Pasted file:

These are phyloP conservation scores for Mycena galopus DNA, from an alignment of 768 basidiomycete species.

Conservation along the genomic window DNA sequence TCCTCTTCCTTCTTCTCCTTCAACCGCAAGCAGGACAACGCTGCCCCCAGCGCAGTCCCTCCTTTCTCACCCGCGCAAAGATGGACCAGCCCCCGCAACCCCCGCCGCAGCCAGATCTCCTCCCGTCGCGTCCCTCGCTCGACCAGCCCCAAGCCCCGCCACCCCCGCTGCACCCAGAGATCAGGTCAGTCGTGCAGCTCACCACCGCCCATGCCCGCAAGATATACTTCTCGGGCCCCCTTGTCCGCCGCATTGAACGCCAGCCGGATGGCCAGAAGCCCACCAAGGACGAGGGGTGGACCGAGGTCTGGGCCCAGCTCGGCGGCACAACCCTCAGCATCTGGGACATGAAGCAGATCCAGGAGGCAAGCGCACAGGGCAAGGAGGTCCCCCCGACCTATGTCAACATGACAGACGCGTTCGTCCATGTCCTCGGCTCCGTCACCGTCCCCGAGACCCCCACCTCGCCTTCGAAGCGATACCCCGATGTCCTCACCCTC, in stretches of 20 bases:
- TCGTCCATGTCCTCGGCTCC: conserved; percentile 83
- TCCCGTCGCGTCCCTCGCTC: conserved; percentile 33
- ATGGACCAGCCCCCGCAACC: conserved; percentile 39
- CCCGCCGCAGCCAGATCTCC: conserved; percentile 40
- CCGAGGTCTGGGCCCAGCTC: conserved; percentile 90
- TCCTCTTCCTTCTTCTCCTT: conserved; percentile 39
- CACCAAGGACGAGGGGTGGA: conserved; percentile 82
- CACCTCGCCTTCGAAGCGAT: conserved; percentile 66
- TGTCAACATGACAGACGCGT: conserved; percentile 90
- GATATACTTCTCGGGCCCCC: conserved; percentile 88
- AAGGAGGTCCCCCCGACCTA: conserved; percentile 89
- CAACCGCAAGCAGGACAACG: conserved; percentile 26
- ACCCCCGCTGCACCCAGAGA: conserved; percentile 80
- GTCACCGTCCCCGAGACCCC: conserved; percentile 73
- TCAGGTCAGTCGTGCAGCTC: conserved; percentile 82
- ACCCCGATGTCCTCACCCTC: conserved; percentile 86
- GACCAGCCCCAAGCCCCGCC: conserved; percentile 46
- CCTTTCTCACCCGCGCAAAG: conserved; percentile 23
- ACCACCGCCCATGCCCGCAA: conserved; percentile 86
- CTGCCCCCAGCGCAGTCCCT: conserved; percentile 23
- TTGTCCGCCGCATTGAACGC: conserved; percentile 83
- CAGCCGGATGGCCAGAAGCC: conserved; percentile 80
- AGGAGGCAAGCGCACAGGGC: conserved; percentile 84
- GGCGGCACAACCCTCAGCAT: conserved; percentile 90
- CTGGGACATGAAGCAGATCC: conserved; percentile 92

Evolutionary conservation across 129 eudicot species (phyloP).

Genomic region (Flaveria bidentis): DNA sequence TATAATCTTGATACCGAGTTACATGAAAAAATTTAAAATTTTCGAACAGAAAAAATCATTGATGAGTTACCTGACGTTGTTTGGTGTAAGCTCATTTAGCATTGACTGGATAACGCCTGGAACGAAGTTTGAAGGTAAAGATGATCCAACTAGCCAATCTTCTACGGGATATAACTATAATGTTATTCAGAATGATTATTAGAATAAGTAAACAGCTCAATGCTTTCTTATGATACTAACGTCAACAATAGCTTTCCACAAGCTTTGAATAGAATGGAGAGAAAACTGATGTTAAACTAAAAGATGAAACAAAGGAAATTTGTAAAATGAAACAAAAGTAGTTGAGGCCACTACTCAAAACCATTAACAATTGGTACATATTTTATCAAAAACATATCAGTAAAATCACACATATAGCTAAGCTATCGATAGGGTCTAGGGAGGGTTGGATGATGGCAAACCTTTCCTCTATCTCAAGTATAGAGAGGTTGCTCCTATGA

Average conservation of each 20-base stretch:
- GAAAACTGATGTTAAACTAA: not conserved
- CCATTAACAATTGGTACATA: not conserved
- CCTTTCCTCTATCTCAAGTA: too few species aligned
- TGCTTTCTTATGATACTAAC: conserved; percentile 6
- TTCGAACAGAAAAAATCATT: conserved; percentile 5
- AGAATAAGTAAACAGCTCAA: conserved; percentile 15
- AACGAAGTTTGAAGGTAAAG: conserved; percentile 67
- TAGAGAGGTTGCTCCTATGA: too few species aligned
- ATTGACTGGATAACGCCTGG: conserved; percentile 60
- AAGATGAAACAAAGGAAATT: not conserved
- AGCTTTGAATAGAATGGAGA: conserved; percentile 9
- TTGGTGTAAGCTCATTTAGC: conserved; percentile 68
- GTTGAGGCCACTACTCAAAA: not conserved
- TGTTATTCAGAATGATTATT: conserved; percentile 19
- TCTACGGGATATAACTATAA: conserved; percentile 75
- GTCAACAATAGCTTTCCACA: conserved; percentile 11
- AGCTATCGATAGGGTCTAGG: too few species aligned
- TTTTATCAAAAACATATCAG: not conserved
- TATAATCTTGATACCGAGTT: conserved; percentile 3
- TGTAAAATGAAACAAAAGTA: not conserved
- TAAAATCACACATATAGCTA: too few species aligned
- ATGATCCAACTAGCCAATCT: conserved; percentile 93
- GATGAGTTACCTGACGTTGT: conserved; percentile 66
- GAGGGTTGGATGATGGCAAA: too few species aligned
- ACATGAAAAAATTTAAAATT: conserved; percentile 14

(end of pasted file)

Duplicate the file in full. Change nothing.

These are phyloP conservation scores for Mycena galopus DNA, from an alignment of 768 basidiomycete species.

Conservation along the genomic window DNA sequence TCCTCTTCCTTCTTCTCCTTCAACCGCAAGCAGGACAACGCTGCCCCCAGCGCAGTCCCTCCTTTCTCACCCGCGCAAAGATGGACCAGCCCCCGCAACCCCCGCCGCAGCCAGATCTCCTCCCGTCGCGTCCCTCGCTCGACCAGCCCCAAGCCCCGCCACCCCCGCTGCACCCAGAGATCAGGTCAGTCGTGCAGCTCACCACCGCCCATGCCCGCAAGATATACTTCTCGGGCCCCCTTGTCCGCCGCATTGAACGCCAGCCGGATGGCCAGAAGCCCACCAAGGACGAGGGGTGGACCGAGGTCTGGGCCCAGCTCGGCGGCACAACCCTCAGCATCTGGGACATGAAGCAGATCCAGGAGGCAAGCGCACAGGGCAAGGAGGTCCCCCCGACCTATGTCAACATGACAGACGCGTTCGTCCATGTCCTCGGCTCCGTCACCGTCCCCGAGACCCCCACCTCGCCTTCGAAGCGATACCCCGATGTCCTCACCCTC, in stretches of 20 bases:
- TCGTCCATGTCCTCGGCTCC: conserved; percentile 83
- TCCCGTCGCGTCCCTCGCTC: conserved; percentile 33
- ATGGACCAGCCCCCGCAACC: conserved; percentile 39
- CCCGCCGCAGCCAGATCTCC: conserved; percentile 40
- CCGAGGTCTGGGCCCAGCTC: conserved; percentile 90
- TCCTCTTCCTTCTTCTCCTT: conserved; percentile 39
- CACCAAGGACGAGGGGTGGA: conserved; percentile 82
- CACCTCGCCTTCGAAGCGAT: conserved; percentile 66
- TGTCAACATGACAGACGCGT: conserved; percentile 90
- GATATACTTCTCGGGCCCCC: conserved; percentile 88
- AAGGAGGTCCCCCCGACCTA: conserved; percentile 89
- CAACCGCAAGCAGGACAACG: conserved; percentile 26
- ACCCCCGCTGCACCCAGAGA: conserved; percentile 80
- GTCACCGTCCCCGAGACCCC: conserved; percentile 73
- TCAGGTCAGTCGTGCAGCTC: conserved; percentile 82
- ACCCCGATGTCCTCACCCTC: conserved; percentile 86
- GACCAGCCCCAAGCCCCGCC: conserved; percentile 46
- CCTTTCTCACCCGCGCAAAG: conserved; percentile 23
- ACCACCGCCCATGCCCGCAA: conserved; percentile 86
- CTGCCCCCAGCGCAGTCCCT: conserved; percentile 23
- TTGTCCGCCGCATTGAACGC: conserved; percentile 83
- CAGCCGGATGGCCAGAAGCC: conserved; percentile 80
- AGGAGGCAAGCGCACAGGGC: conserved; percentile 84
- GGCGGCACAACCCTCAGCAT: conserved; percentile 90
- CTGGGACATGAAGCAGATCC: conserved; percentile 92

Evolutionary conservation across 129 eudicot species (phyloP).

Genomic region (Flaveria bidentis): DNA sequence TATAATCTTGATACCGAGTTACATGAAAAAATTTAAAATTTTCGAACAGAAAAAATCATTGATGAGTTACCTGACGTTGTTTGGTGTAAGCTCATTTAGCATTGACTGGATAACGCCTGGAACGAAGTTTGAAGGTAAAGATGATCCAACTAGCCAATCTTCTACGGGATATAACTATAATGTTATTCAGAATGATTATTAGAATAAGTAAACAGCTCAATGCTTTCTTATGATACTAACGTCAACAATAGCTTTCCACAAGCTTTGAATAGAATGGAGAGAAAACTGATGTTAAACTAAAAGATGAAACAAAGGAAATTTGTAAAATGAAACAAAAGTAGTTGAGGCCACTACTCAAAACCATTAACAATTGGTACATATTTTATCAAAAACATATCAGTAAAATCACACATATAGCTAAGCTATCGATAGGGTCTAGGGAGGGTTGGATGATGGCAAACCTTTCCTCTATCTCAAGTATAGAGAGGTTGCTCCTATGA

Average conservation of each 20-base stretch:
- GAAAACTGATGTTAAACTAA: not conserved
- CCATTAACAATTGGTACATA: not conserved
- CCTTTCCTCTATCTCAAGTA: too few species aligned
- TGCTTTCTTATGATACTAAC: conserved; percentile 6
- TTCGAACAGAAAAAATCATT: conserved; percentile 5
- AGAATAAGTAAACAGCTCAA: conserved; percentile 15
- AACGAAGTTTGAAGGTAAAG: conserved; percentile 67
- TAGAGAGGTTGCTCCTATGA: too few species aligned
- ATTGACTGGATAACGCCTGG: conserved; percentile 60
- AAGATGAAACAAAGGAAATT: not conserved
- AGCTTTGAATAGAATGGAGA: conserved; percentile 9
- TTGGTGTAAGCTCATTTAGC: conserved; percentile 68
- GTTGAGGCCACTACTCAAAA: not conserved
- TGTTATTCAGAATGATTATT: conserved; percentile 19
- TCTACGGGATATAACTATAA: conserved; percentile 75
- GTCAACAATAGCTTTCCACA: conserved; percentile 11
- AGCTATCGATAGGGTCTAGG: too few species aligned
- TTTTATCAAAAACATATCAG: not conserved
- TATAATCTTGATACCGAGTT: conserved; percentile 3
- TGTAAAATGAAACAAAAGTA: not conserved
- TAAAATCACACATATAGCTA: too few species aligned
- ATGATCCAACTAGCCAATCT: conserved; percentile 93
- GATGAGTTACCTGACGTTGT: conserved; percentile 66
- GAGGGTTGGATGATGGCAAA: too few species aligned
- ACATGAAAAAATTTAAAATT: conserved; percentile 14